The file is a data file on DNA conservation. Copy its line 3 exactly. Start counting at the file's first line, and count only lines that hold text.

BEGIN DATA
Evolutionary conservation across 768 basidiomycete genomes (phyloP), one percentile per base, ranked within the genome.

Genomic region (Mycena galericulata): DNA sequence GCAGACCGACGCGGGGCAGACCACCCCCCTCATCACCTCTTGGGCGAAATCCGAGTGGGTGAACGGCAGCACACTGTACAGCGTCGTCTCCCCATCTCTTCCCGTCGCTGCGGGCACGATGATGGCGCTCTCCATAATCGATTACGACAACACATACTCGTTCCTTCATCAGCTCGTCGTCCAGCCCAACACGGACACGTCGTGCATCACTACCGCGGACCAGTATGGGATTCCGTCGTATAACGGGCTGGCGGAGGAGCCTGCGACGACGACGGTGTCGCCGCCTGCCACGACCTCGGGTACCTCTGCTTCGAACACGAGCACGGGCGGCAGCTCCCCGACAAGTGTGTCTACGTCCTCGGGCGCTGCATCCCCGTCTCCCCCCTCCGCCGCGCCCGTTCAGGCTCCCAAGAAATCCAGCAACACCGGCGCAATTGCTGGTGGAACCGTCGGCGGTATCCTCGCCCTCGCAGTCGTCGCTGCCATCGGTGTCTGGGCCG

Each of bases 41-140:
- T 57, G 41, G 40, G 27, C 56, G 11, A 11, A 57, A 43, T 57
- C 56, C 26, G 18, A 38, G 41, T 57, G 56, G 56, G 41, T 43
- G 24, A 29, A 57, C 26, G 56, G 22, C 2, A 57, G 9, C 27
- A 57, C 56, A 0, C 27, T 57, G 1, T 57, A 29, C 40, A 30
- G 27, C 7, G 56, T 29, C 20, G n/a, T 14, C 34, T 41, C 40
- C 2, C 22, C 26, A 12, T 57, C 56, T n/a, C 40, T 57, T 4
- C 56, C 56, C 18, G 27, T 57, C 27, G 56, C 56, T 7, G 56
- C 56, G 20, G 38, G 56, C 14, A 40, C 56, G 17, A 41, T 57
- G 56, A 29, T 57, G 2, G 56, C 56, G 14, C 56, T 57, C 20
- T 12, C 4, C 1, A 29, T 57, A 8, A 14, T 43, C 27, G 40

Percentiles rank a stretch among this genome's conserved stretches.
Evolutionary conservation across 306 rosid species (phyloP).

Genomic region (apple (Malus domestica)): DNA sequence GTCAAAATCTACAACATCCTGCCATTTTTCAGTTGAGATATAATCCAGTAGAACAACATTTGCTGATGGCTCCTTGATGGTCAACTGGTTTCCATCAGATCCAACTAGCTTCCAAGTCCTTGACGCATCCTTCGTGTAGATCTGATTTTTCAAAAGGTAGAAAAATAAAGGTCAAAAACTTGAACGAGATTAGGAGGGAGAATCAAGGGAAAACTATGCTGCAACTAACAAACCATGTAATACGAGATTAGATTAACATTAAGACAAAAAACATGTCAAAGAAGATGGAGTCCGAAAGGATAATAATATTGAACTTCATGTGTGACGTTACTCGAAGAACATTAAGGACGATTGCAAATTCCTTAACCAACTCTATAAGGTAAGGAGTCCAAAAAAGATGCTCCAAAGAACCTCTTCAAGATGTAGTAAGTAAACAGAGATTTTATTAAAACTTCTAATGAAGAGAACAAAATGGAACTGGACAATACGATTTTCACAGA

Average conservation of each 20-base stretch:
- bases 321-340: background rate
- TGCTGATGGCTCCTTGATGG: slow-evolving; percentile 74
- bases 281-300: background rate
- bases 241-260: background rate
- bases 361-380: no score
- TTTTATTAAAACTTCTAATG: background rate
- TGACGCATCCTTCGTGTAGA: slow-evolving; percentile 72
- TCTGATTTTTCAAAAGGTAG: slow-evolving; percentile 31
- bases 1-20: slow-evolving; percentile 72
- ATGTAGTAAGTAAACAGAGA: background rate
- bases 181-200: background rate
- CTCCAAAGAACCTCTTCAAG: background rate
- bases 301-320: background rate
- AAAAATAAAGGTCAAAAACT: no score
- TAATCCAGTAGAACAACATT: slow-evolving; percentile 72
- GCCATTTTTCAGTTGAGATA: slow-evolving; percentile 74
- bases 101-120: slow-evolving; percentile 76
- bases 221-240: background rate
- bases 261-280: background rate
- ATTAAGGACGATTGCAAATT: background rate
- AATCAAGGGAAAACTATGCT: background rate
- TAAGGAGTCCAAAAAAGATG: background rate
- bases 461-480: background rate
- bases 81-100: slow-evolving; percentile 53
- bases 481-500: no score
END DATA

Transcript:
Each of bases 41-140: